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Pathological Classification

The pathological classification of PNETs generally parallels that of NETs of the stomach and other NETs (described previously for NETs of the stomach), with some notable differences. Because PNETs do not arise in the luminal gut, separate TNM staging systems are used for PNETs (Table 6). The issue of functionality of NETs also impacts on the nomenclature for PNETs. Functioning NETs are defined based on the presence of clinical symptoms due to excess hormone secretion by the tumor (Table 7). Terms reflecting the clinical syndromes may be applied to these NETs, such as insulinoma, glucagonoma, gastrinoma, and so on. Although there are prognostic implications to some of the functional categories (eg, insulinomas are generally very indolent), the biology of most functioning NETs is still defined by the grade and stage of the tumor (although the clinical consequences of the hormone hypersecretion can be significant). Furthermore, the functional status of the tumor is defined by the clinical findings, not by the pathological appearance or immunohistochemical profile. Thus, the pathological diagnosis of functioning NETs should be the same as for analogous nonfunctional NETs of the same anatomical site, with the descriptive functional designation appended to the diagnosis when there is knowledge of a clinical syndrome.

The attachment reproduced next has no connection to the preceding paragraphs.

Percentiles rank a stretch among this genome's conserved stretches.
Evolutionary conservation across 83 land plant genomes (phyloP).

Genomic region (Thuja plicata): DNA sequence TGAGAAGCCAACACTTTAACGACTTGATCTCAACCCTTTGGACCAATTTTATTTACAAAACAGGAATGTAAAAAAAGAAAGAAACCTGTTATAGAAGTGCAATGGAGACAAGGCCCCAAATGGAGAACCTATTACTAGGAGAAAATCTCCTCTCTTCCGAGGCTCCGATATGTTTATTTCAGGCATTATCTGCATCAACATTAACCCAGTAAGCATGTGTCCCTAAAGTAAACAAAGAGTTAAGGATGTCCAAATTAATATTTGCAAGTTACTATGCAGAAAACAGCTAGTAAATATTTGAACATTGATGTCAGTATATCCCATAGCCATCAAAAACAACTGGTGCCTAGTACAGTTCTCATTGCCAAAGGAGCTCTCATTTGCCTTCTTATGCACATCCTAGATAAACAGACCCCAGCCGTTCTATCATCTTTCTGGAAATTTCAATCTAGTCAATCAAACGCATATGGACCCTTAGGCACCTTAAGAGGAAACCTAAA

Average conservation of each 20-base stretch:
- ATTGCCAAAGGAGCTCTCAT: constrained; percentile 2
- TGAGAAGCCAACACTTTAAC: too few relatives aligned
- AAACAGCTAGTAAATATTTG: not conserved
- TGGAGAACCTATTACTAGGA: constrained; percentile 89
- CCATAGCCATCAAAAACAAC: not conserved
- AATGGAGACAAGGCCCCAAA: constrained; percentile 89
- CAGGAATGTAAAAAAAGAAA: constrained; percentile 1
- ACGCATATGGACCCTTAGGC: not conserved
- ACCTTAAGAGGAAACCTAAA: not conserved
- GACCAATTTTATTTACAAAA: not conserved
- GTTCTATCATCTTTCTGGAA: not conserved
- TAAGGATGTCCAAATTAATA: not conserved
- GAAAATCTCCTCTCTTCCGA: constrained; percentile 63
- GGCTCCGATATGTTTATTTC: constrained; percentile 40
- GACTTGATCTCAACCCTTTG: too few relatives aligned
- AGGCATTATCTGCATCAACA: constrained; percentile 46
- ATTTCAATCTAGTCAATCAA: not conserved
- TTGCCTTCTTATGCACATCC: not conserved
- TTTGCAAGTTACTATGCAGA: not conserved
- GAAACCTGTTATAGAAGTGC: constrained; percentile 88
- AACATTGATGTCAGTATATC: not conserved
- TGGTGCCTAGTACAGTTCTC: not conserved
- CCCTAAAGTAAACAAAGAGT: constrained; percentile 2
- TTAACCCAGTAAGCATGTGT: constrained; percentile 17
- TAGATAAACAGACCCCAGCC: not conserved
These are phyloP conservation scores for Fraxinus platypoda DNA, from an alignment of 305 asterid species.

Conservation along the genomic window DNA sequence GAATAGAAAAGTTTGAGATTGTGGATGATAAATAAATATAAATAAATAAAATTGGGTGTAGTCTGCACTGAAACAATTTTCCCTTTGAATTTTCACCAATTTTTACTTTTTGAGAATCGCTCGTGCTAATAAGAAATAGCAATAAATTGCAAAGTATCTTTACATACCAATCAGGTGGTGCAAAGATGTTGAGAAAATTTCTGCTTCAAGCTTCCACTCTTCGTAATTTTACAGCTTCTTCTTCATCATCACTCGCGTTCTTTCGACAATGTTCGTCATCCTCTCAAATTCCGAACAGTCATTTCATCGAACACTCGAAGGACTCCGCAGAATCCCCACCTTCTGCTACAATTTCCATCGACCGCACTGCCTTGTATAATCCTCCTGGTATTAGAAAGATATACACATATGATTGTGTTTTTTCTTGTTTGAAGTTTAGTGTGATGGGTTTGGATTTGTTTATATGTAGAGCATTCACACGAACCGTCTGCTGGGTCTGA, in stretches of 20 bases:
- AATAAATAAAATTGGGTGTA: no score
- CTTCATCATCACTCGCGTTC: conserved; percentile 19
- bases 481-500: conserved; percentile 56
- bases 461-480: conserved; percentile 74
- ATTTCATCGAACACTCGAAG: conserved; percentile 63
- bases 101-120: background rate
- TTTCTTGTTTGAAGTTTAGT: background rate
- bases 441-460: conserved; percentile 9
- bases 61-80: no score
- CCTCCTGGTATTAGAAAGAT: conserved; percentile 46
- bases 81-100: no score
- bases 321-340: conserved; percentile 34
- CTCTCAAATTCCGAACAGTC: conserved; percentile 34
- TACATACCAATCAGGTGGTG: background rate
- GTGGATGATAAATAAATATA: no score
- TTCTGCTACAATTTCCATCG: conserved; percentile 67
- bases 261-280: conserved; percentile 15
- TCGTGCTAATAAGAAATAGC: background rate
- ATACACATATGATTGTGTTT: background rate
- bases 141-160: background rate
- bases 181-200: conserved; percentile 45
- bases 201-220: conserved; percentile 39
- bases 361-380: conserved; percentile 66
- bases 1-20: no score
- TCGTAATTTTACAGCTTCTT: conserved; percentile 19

TABLE 7

TABLE 7

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Incidence, Clinical Features, and Diagnosis of Specific PNETs